Few silver linings
View from the Trading Desk:
Now, more than ever, we’d like to paint a positive picture of the UK economy, perhaps something around the corner which would organically cool inflation or some narrative about the strength of the average consumer. Alas, bad news like this morning’s GDP print cannot be spun positively. The story is simple, things will get worse before they get better. An April contraction of 0.3% marked the third consecutive month GDP hasn’t grown, while manufacturing and construction figures also fell. The Pound’s trade-weighted index has now declined more than 2.0% since last Tuesday and looks set to hit its weakest value since September 2020.
Yet, the equation for the Bank of England this week remains simple, rates need to rise in response to red hot inflation, even if that compounds the cost-of-living crisis. Markets are pricing in more than 75bps of BoE hikes for the June and August meetings, raising the chance of a 50bps increase on Thursday. Whether or not the country slips into a technical recession likely doesn’t matter to the average UK consumer. With living standards falling, shattered consumer confidence, and little to no growth, we could be facing one of the bleakest periods in recent memory outside of shock events like the financial crisis or Covid.
Meanwhile, news on the other side of the Atlantic doesn’t read positively either. Friday’s US inflation print hit a fresh 40-year high, prompting markets to bet on 75bps of Federal Reserve rate hikes this week. This will likely only intensify growth worries for the US. Just this morning, we’ve seen an inversion in the two and ten-year Treasury yield curve—historically a relatively decent indication of recession.
Bottom line: While existing economic conditions in developed nations are a major concern for central bankers, they’re a nightmare for politicians. For Boris Johnson, who is already juggling credibility issues, the Northern Ireland Protocol, and a party rebellion, economic turmoil might be the final nail in the coffin.
The week ahead
Sterling struggled yet again last week, with Spot returns placing the currency sixth among the G10 as the US Dollar gained. It’s hard to see any respite for the Pound in the coming weeks as economic data points lower. GDP contracted in April, as manufacturing, services, and construction output all fell for the first time in 18 months. Cable is closing in on its year-to-date low of $1.2156, trading just above the $1.22 handle this morning as growth concerns erode confidence in the UK. Such a slowdown is likely to keep the Bank of England more cautious this Thursday and may point to a hike of 25 basis points with a 2.00% headline rate in the crosshairs by year-end.
- UK Monthly GDP (m/m) for April was published this morning, with the economy contracting 0.3%. Analysts had estimated 0.1% growth.
- Industrial Production m/m also fell by 0.6% in the month of April, despite expectations of a 0.3% print.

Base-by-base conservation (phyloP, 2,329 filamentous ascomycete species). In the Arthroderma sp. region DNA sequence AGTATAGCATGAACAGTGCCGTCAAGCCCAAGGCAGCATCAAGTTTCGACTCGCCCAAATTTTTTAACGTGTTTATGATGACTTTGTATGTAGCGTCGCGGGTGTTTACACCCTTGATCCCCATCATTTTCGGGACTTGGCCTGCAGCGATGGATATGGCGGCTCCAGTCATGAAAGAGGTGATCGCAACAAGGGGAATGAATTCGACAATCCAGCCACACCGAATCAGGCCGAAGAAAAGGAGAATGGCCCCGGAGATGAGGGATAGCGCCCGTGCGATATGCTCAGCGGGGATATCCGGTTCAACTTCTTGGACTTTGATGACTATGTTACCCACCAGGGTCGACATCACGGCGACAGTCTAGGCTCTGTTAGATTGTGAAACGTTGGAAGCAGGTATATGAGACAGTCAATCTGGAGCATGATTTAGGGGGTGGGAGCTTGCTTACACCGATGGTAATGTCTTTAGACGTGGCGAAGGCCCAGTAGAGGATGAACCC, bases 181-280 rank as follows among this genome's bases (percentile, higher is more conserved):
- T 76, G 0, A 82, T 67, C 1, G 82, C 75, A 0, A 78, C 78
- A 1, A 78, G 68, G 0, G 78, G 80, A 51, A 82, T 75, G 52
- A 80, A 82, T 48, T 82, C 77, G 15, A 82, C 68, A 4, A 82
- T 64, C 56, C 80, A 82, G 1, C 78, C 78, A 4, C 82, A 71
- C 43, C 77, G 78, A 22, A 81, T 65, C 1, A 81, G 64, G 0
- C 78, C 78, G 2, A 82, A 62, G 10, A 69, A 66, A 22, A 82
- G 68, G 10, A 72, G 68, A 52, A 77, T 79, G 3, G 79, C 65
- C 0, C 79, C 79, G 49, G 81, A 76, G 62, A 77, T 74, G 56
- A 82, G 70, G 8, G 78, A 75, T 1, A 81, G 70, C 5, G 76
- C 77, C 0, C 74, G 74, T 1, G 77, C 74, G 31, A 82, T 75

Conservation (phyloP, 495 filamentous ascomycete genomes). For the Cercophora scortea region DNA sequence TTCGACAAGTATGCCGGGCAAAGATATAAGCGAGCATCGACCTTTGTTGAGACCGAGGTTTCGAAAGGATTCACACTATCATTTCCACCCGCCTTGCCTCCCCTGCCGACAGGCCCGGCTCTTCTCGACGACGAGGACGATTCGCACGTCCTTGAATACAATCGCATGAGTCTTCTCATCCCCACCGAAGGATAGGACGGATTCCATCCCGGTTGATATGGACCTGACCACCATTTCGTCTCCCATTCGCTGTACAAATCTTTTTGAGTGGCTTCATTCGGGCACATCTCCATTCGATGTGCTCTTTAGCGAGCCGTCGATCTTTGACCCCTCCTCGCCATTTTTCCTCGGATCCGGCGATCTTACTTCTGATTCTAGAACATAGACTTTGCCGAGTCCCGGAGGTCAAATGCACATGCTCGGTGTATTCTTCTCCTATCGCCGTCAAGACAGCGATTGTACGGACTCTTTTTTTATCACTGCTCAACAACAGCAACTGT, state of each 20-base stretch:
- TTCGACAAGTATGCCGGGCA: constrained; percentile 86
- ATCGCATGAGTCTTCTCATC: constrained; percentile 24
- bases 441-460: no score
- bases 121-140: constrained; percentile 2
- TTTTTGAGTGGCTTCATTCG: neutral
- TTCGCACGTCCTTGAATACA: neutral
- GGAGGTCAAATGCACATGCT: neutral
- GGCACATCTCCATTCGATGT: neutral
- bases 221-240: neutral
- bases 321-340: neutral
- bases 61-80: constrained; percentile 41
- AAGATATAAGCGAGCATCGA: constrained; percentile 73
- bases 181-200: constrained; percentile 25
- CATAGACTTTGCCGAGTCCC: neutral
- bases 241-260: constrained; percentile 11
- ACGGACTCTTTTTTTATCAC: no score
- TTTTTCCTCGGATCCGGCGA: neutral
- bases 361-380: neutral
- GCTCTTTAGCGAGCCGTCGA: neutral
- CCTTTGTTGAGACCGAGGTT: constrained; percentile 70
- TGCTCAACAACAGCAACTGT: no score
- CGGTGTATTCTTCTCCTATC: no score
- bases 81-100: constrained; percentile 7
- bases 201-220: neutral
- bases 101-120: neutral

- The Bank of England will meet this Thursday to provide its latest Monetary Policy Summary along with its interest rate decision. Markets are expecting a 25-basis-point hike to a headline rate of 1.25%.
- Retail Sales m/m for May will be released this Friday. Markets are pointing to a -0.6% print.
The Euro is down almost 2.50% against the US Dollar in the last week as the European Central Bank moved to hike interest rates in July but failed to address rising bond yields and fragmentation risk. Peripheral economies in the Eurozone are experiencing higher borrowing costs as yield jumps start to outpace more robust economies such as Germany. The spread between Italian and German ten-year government bonds has widened by 233 basis points—the highest since May 2020—as yield rises threaten to tighten financial conditions too much in economically weaker countries. European shares are in the red across the board today, with the DAX falling 2.25%.
- German ZEW Economic Expectations are forecast to rebound to -26.8 in June versus -34.3 in May.
- German Bundesbank President Joachim Nagel is due to speak this Wednesday at 10:15AM.
- European Central Bank President Christine Lagarde will be speaking at the London School of Economics this Wednesday.
- ECOFIN meetings are scheduled to take place all day on Friday.
The US Dollar has been buoyed over the last week following rising inflation, rising bond yields, and consumer sentiment hitting an all-time low. Traders have ramped up bets on more aggressive interest rate hikes by the Federal Reserve since Friday’s inflation data. 175 basis points of hikes are priced in between now and the September meeting, suggesting at least one 0.75% hike. The Fed will likely stick to its current forward guidance and hike 50 basis points this Wednesday, but the focus will be on the language and willingness of the Federal Open Market Committee to move further. S&P 500 futures are down over 2.00% at the time of writing as price pressures continue to weigh on sentiment.
- US Producer Price Index and Core PPI m/m for May are expected to read 0.8% and 0.6%, compared with 0.5% and 0.4% in April.
- Following PPI, Retail, and Core Retail Sales m/m could rise around 0.1% and 0.7% in May, with data due to be released on Wednesday.
- Wednesday evening will see the Federal Reserve announce its latest interest rate decision. We’ll also get an update on the FOMC’s latest economic projections.
- Federal Reserve Chairman Jerome Powell will be speaking in Washington DC on Friday at 1:45PM.
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